1 Answer | Add Yours
There might be a couple of ways to approach this question. The first line of answering would lie in the ultimate recognition of the Nazi power. The depiction of the Nazi control in the book is one where, even though the war is in its final stages, there is more of a drive to embrace Hitler's "Final Solution." The rise of the Allies does not automatically translate into reducing the impact of the Nazi slaughter of those deemed to be "enemies." In this, the resistance faces little chance of overall success because the Nazis forces are too strong. Along these lines, Wiesel is trying to make a larger statement about the condition of human beings. The resistance works if the intended of the victims see themselves as being able to coalesce and present a cohesive front. I think that Wiesel is suggesting that one of the real horrors of the Holocaust was how all human beings were subject to dehumanization. The Nazis dehumanize their intended victims, who in turn, dehumanize one another. This idea is seen throughout the work. Moshe the Beadle, Madame Schachter, the betrayal of parents by their children, and of children by their parents, and even, Eliezer himself to his own father, represents how the resistance could not really take a hold. The dehumanization that progresses throughout the narrative is one that precludes the full embrace of the resistance movement. At the same time, the fear of death and its inescapable presence also precludes the resistance being able to take a full hold in the narrative.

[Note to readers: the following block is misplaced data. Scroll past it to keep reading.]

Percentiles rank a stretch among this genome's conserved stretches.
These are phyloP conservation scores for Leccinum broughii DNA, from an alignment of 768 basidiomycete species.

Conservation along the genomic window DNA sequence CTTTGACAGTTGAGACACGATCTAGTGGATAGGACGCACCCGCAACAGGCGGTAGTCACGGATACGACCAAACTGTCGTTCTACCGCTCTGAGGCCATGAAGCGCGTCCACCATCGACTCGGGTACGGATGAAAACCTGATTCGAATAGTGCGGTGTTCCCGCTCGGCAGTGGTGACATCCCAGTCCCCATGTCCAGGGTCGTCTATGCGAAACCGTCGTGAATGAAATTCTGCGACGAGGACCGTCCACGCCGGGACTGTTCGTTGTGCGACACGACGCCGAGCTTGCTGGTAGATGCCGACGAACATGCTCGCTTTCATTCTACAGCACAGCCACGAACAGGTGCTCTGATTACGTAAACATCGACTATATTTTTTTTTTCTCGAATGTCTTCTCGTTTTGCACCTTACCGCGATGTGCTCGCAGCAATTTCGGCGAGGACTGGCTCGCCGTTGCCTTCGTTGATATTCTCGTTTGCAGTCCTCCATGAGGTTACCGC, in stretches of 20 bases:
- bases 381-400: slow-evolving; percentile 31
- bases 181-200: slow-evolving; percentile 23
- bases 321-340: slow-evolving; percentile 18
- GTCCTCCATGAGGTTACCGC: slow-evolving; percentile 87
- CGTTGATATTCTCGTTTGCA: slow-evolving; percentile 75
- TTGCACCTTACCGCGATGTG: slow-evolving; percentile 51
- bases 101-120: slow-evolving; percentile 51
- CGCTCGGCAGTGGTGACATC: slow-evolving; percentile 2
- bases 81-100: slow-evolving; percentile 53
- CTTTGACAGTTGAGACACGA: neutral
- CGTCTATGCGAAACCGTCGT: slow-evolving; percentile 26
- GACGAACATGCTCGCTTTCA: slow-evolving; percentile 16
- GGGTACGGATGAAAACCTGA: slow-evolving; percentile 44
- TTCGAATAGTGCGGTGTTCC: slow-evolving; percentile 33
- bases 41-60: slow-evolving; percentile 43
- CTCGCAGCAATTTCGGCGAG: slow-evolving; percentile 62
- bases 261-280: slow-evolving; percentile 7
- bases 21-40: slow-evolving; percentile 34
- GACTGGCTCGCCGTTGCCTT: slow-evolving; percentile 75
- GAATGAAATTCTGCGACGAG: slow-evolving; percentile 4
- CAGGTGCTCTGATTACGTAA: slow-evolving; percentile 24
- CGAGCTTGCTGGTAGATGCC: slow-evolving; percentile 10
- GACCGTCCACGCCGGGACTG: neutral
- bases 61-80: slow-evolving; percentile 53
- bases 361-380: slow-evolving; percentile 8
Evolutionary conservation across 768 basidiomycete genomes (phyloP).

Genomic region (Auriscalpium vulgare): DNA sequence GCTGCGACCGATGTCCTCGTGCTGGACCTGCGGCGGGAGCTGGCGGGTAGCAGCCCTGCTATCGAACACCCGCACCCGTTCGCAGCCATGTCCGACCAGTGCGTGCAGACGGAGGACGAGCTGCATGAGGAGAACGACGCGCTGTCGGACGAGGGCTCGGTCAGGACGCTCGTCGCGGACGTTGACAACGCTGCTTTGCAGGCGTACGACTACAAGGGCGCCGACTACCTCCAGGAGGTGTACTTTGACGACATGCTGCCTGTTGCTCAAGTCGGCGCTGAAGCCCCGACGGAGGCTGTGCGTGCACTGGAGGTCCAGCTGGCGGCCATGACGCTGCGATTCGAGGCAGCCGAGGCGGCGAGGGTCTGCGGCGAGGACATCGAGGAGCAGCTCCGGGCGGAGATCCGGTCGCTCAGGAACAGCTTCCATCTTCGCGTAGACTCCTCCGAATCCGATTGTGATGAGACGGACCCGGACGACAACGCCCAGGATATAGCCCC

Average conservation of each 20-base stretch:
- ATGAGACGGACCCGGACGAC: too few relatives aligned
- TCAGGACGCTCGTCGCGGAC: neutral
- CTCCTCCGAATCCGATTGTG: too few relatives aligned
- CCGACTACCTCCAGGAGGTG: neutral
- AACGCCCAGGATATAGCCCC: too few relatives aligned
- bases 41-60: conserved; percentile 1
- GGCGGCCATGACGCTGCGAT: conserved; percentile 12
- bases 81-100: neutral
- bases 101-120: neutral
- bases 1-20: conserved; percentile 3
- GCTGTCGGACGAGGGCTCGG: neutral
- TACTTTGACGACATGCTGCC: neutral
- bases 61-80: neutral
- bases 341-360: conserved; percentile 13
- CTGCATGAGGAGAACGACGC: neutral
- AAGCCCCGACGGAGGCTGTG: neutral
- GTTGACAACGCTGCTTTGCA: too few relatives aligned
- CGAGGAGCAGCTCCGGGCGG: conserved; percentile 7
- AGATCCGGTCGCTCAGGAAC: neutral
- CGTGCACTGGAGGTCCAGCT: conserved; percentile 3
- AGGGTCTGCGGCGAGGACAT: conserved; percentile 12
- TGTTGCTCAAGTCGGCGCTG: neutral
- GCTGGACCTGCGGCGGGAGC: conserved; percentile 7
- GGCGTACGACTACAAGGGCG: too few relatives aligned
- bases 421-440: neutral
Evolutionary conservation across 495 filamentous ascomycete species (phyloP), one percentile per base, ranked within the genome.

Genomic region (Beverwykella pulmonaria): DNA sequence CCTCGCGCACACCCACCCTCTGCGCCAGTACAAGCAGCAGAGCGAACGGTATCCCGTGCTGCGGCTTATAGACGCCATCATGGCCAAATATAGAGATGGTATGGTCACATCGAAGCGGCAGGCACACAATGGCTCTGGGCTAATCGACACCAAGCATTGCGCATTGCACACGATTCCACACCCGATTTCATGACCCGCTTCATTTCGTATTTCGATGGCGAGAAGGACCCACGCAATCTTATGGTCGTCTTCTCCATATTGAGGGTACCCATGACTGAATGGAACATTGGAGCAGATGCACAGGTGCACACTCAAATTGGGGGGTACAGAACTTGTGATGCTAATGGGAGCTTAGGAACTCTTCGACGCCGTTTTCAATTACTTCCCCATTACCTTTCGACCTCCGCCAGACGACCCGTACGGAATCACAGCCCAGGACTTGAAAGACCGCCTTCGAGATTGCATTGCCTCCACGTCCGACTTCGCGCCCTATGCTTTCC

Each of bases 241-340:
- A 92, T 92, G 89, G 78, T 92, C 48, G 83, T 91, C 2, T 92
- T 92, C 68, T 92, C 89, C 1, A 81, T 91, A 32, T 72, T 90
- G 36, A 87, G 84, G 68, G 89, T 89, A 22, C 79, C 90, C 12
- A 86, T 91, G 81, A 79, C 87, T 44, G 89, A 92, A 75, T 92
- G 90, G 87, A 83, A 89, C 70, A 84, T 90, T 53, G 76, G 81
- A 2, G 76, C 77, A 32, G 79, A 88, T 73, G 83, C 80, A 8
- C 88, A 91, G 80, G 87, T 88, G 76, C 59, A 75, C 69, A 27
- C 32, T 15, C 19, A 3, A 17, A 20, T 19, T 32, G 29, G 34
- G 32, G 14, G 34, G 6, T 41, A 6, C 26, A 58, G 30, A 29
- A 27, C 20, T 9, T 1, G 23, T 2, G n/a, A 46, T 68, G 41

We’ve answered 317,574 questions. We can answer yours, too.Ask a question